I have always felt a responsibility to thoroughly research each story that I submit for publication, whether in the Golden Star or others.
Sometimes there’s a great deal of information to work with, sometimes very little, but always in the past I’ve used cold hard evidence to back up the story, not this time.
This time I’ll lay out the facts I can back up, recorded and verbal remembrances of others and the rest is up to you.
Charles Percival Price was one of thirteen children raised in Colorado City. Times were hard and it was necessary for the children to leave home as soon as possible to make their own way in the world. Charles Percival Price was one of the elder children and was soon bitten by the gold rush bug. He eventually ended up living here in the valley in a little shack at Beavermouth.
It’s the time in between leaving home and coming to Golden that is in question. By the time Charles Percival Price came to Golden he was already known as “Kid Price.” Seems that prospecting was not as lucrative as first hoped and “Kid” found it necessary to turn to other means of employment.
It has generally been accepted that “Kid” Price picked up the name as part of a gang that work in the USA.
Other’s who knew “Kid” well say that the gang was none other than the famous Jesse James gang. The history books say that Jesse James, his brother Frank James, Coleman Younger and others formed a gang in 1866 and spent the next 16 years robbing trains and banks in the Midwestern United States. There are a couple of lists of members of the gang found on the internet but Price’s name doesn’t appear in them.
A reward of $10,000. was put up for the taking of the James brothers in April 3, 1882, two members of Jesse’s gang, Charles and Robert Ford, turned on Jess and killed him in his own home. Some members of Jesse’s gang were caught, some were never convicted.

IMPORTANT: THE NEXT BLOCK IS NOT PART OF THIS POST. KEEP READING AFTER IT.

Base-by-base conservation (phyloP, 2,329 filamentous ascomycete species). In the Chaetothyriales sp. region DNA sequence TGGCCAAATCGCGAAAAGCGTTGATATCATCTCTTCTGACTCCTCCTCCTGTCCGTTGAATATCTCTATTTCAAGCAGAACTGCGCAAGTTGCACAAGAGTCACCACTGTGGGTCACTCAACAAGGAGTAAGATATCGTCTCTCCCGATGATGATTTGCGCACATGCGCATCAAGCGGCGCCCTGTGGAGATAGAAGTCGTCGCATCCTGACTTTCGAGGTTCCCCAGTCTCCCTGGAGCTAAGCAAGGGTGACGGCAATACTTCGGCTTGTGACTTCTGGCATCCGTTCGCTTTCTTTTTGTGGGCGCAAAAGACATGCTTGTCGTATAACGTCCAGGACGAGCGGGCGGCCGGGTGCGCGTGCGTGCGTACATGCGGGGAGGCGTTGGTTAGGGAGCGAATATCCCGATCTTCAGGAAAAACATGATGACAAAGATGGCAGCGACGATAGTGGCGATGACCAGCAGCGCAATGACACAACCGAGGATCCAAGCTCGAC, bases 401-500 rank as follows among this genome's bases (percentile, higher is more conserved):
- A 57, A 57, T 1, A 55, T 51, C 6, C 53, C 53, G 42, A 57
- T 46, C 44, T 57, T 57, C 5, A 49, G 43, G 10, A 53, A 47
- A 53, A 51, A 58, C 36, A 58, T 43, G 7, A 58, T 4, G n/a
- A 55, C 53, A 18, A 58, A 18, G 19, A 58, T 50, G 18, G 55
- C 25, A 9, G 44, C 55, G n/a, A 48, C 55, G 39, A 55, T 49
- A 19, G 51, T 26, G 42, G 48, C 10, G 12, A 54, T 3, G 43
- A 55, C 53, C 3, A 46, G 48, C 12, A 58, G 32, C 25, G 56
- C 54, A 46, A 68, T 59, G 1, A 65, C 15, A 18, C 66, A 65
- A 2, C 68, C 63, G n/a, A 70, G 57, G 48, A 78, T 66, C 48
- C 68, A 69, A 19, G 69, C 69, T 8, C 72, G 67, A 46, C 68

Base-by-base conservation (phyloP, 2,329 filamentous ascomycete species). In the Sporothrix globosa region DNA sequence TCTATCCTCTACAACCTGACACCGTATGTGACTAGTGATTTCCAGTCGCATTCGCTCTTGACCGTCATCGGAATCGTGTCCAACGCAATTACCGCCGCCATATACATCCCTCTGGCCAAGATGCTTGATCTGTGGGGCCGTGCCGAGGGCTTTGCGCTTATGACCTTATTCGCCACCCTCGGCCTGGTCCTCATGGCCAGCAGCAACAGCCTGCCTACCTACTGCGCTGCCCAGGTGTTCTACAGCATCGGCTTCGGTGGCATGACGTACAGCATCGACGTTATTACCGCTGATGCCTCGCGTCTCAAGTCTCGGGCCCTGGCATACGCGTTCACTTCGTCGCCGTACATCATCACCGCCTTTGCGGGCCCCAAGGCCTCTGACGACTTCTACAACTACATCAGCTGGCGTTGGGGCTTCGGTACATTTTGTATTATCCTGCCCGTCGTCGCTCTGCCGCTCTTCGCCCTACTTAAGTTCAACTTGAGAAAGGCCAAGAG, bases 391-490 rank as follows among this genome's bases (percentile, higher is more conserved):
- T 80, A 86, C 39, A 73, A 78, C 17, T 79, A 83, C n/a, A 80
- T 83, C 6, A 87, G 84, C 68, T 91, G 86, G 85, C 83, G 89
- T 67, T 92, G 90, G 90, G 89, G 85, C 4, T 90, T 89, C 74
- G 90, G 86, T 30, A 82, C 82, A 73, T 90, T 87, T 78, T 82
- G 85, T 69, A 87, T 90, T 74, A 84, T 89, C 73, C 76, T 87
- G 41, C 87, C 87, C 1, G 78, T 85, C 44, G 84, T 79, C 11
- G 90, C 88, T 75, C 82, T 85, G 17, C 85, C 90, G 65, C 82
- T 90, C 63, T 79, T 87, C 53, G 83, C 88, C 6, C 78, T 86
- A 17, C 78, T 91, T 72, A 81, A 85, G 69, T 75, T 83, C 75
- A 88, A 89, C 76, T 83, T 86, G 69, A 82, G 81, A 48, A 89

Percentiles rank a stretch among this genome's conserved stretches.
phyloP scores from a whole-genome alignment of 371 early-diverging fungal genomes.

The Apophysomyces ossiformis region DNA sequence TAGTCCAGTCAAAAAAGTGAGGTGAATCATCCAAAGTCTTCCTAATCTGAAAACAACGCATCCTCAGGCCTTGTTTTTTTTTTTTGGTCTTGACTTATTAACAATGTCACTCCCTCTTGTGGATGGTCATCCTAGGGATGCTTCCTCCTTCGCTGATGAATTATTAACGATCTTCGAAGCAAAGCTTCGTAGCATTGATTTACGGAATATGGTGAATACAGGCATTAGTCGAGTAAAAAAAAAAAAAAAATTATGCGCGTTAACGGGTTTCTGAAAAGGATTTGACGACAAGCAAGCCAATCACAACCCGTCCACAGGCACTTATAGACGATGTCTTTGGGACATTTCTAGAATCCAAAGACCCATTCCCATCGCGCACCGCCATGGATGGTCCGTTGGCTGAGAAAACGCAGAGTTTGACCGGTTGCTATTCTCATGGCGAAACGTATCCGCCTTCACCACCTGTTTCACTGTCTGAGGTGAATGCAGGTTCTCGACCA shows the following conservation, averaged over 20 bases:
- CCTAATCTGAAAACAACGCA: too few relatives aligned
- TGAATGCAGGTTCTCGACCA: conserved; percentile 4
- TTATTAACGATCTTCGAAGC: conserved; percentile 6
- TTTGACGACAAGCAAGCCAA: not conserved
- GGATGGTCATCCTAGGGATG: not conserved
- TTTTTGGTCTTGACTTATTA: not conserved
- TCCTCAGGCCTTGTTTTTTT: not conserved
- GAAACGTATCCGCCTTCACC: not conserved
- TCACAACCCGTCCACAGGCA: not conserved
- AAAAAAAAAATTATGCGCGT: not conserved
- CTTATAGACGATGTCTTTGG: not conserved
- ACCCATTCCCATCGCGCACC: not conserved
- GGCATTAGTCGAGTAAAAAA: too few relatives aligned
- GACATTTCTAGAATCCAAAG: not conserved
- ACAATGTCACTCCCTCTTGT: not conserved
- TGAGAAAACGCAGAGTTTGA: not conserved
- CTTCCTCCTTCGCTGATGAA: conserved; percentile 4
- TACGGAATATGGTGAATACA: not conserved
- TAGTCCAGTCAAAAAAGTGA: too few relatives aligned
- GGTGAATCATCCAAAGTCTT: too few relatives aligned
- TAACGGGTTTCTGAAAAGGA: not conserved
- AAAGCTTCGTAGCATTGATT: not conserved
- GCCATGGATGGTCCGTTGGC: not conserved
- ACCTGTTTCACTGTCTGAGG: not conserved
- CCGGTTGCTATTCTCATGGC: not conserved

“Kid” Price came to the Columbia Valley in the spring of 1883. So the timing makes it possible that he truly was a member of Jesse’s gang.
“Kid” once again went back to prospecting, taking up a claim on Bush River called “Excelsior” and one on the Columbia River at the Big Bend called “Whistler.”
He led quite a lonely existence and only came in to town if it was absolutely necessary. He made many friends over the years who would stop by his cabin and stay for a visit but he was very closed mouth about his past and wasn’t ready to tell anyone how he came to have the name “Kid.” Finally the shack became too run down and “Kid” was getting on in years, so he moved to Victoria.
The Star dated September 6, 1958, tells the story of the “Kid” at 100 years old, meeting his 92 year old sister for the first time in 81 years. His sister thinking him dead sent a letter to the postmaster of Beavermouth asking for information about where the “Kid” was buried. The letter was forwarded to Price himself, who responded with an invitation to visit.
In his own words “Kid” said, “I came here in 1883 and went prospecting around the Beavermouth and Golden. I think they thought I was an American spy, so, in 1889, I fooled them – I took out Canadian Citizenship papers. I’ve lived in BC ever since and it’s the best place in the world. I’ve grown old with the province and I’ll stay here till I die.
My grandmother lived to be 115 years and I may beat her record yet – I never refused a drink in my life and I used to smoke. I’ve broken both of my legs and my hip bone at different times.
It could be that Charles Percival Price was a member of Jesse James gang, but for sure he was a very happy man who was content to live a simple life in a time much simpler than today.